Nuclear Weapons and Law

By Arthur Selwyn Miller; Martin Feinrider | Go to book overview

27.

Medical Consequences of Nuclear War *

Jay Kerzner, M.D.**

One may ask: “Why should a doctor be talking about nuclear war? Isn't that out of his realm of expertise? Shouldn't that just be a subject for military and defense people, or government leaders?” The answer is that what is at issue in the nuclear arms race is human life and survival. And, while this means that the threat of nuclear war is everyone's concern, it means also that doctors have a particular contribution to make.

The nuclear weapons of today are capable of causing death and casualties of a magnitude unprecedented in history. The cost in human life is often obscured by jargon such as “counterforce exchange” and “surgical strike.” We read of generals and political leaders “playing out” scenarios of nuclear war on computers, which sounds like our kids playing “Space Invaders” or “Star Wars” on TV computer games. (One TV ad says “you can wipe out a planet with just the press of a button.”) And, most frightening of all, members of the present administration talk of fighting a limited, protracted, but winnable nuclear war—that is, actually using nuclear weapons; they talk of the so-called nuclear war fighting scenarios or Nuclear Utilization Theories (NUTS)—a prospect that since Hiroshima and Nagasaki has been regarded as unthinkable. Physicians in the anti-nuclear war movement, on the other hand, have been suggesting that we look at what these weapons actually do to people, that we move away from the abstractions and the jargon and the euphemisms and the computer scenarios, and look at the cost in human death and suffering. Since survival is inherent in “winning” or, to use the currently preferred term, “prevailing, ” in a nuclear war, we must take a hard look at the concept of survival in a nuclear war.

* This essay is based on remarks delivered at the Conference on Nuclear Weapons and Law held at Nova University Center for the Study of Law on February 5, 1983.

** Associate Professor of Cardiology, University of Miami School of Medicine; Member, National Board of Directors, Physicians for Social Responsibility.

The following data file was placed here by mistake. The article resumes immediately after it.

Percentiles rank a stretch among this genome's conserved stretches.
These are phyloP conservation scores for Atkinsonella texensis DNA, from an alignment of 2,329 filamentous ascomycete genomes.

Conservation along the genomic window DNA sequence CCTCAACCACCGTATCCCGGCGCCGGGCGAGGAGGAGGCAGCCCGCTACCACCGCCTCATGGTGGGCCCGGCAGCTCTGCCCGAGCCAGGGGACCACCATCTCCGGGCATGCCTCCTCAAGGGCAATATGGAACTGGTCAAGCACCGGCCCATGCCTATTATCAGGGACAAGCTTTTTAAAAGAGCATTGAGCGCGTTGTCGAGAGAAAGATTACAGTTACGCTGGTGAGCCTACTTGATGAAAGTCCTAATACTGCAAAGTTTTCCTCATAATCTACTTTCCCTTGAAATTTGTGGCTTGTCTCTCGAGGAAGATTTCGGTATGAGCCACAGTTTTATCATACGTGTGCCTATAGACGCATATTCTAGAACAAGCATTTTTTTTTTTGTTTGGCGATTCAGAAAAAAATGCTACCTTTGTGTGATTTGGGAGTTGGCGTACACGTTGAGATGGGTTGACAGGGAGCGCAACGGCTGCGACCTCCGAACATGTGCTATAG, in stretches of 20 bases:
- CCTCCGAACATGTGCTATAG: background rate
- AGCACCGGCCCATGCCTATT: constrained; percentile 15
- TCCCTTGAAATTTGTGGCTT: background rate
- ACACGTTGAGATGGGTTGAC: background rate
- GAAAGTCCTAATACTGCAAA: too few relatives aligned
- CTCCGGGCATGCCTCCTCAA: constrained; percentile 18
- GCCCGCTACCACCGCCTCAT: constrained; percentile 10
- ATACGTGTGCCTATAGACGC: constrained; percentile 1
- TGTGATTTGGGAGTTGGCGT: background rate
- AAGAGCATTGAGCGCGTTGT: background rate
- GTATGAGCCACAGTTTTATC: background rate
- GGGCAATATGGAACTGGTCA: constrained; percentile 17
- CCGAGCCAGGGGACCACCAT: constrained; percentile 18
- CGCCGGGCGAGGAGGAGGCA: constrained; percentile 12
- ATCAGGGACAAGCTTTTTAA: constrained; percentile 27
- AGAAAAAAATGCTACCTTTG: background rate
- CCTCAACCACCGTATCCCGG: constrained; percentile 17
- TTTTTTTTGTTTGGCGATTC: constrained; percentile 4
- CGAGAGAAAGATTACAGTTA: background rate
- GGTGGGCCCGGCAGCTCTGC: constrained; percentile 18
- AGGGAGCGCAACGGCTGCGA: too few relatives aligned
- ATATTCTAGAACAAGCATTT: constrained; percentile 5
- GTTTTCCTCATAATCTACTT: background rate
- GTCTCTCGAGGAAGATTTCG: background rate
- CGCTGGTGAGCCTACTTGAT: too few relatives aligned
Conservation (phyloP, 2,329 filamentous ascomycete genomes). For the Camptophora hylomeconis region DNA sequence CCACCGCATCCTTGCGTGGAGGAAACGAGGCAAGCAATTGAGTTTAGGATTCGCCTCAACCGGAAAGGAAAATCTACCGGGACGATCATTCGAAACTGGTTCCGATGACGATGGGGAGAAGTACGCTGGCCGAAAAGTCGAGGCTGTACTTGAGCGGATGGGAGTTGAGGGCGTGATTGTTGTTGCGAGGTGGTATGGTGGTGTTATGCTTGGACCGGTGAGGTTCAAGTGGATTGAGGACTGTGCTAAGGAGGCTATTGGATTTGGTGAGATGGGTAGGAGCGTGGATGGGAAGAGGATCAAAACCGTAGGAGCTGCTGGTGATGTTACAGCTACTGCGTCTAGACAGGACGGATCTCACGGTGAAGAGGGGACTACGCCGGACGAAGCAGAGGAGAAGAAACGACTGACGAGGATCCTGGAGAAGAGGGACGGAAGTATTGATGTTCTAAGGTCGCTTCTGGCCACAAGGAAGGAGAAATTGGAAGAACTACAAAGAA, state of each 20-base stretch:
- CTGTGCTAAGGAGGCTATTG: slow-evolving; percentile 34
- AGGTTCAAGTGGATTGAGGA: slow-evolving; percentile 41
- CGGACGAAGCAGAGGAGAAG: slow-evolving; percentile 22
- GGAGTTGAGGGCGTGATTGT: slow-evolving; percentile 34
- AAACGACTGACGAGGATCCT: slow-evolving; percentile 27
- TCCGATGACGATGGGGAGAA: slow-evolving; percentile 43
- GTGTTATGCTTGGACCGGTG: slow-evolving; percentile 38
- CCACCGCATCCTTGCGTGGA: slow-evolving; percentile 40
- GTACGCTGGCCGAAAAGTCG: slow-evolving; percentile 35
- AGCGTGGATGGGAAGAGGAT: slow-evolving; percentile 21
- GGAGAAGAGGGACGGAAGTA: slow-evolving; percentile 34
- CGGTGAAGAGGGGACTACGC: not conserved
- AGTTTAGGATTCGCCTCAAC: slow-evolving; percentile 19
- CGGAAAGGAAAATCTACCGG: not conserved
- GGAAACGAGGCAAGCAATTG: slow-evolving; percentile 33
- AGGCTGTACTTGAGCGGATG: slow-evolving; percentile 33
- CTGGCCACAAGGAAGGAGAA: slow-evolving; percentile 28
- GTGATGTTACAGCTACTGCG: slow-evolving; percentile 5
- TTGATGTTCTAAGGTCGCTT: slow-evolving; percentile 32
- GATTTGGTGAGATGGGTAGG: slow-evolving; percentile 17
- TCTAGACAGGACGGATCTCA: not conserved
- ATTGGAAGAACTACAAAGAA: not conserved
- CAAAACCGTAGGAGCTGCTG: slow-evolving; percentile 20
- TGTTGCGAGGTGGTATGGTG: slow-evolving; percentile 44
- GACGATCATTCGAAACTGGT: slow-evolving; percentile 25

-393-

Notes for this page

Add a new note
If you are trying to select text to create highlights or citations, remember that you must now click or tap on the first word, and then click or tap on the last word.
One moment ...
Default project is now your active project.
Project items

Items saved from this book

This book has been saved
Highlights (0)
Some of your highlights are legacy items.

Highlights saved before July 30, 2012 will not be displayed on their respective source pages.

You can easily re-create the highlights by opening the book page or article, selecting the text, and clicking “Highlight.”

Citations (0)
Some of your citations are legacy items.

Any citation created before July 30, 2012 will labeled as a “Cited page.” New citations will be saved as cited passages, pages or articles.

We also added the ability to view new citations from your projects or the book or article where you created them.

Notes (0)
Bookmarks (0)

You have no saved items from this book

Project items include:
  • Saved book/article
  • Highlights
  • Quotes/citations
  • Notes
  • Bookmarks
Notes
Cite this page

Cited page

Style
Citations are available only to our active members.
Sign up now to cite pages or passages in MLA, APA and Chicago citation styles.

(Einhorn, 1992, p. 25)

(Einhorn 25)

1

1. Lois J. Einhorn, Abraham Lincoln, the Orator: Penetrating the Lincoln Legend (Westport, CT: Greenwood Press, 1992), 25, http://www.questia.com/read/27419298.

Cited page

Bookmark this page
Nuclear Weapons and Law
Table of contents

Table of contents

Settings

Settings

Typeface
Text size Smaller Larger Reset View mode
Search within

Search within this book

Look up

Look up a word

  • Dictionary
  • Thesaurus
Please submit a word or phrase above.
Print this page

Print this page

Why can't I print more than one page at a time?

Full screen
/ 419

matching results for page

Cited passage

Style
Citations are available only to our active members.
Sign up now to cite pages or passages in MLA, APA and Chicago citation styles.

"Portraying himself as an honest, ordinary person helped Lincoln identify with his audiences." (Einhorn, 1992, p. 25).

"Portraying himself as an honest, ordinary person helped Lincoln identify with his audiences." (Einhorn 25)

"Portraying himself as an honest, ordinary person helped Lincoln identify with his audiences."1

1. Lois J. Einhorn, Abraham Lincoln, the Orator: Penetrating the Lincoln Legend (Westport, CT: Greenwood Press, 1992), 25, http://www.questia.com/read/27419298.

Cited passage

Welcome to the new Questia Reader

The Questia Reader has been updated to provide you with an even better online reading experience.  It is now 100% Responsive, which means you can read our books and articles on any sized device you wish.  All of your favorite tools like notes, highlights, and citations are still here, but the way you select text has been updated to be easier to use, especially on touchscreen devices.  Here's how:

1. Click or tap the first word you want to select.
2. Click or tap the last word you want to select.

OK, got it!

Thanks for trying Questia!

Please continue trying out our research tools, but please note, full functionality is available only to our active members.

Your work will be lost once you leave this Web page.

For full access in an ad-free environment, sign up now for a FREE, 1-day trial.

Already a member? Log in now.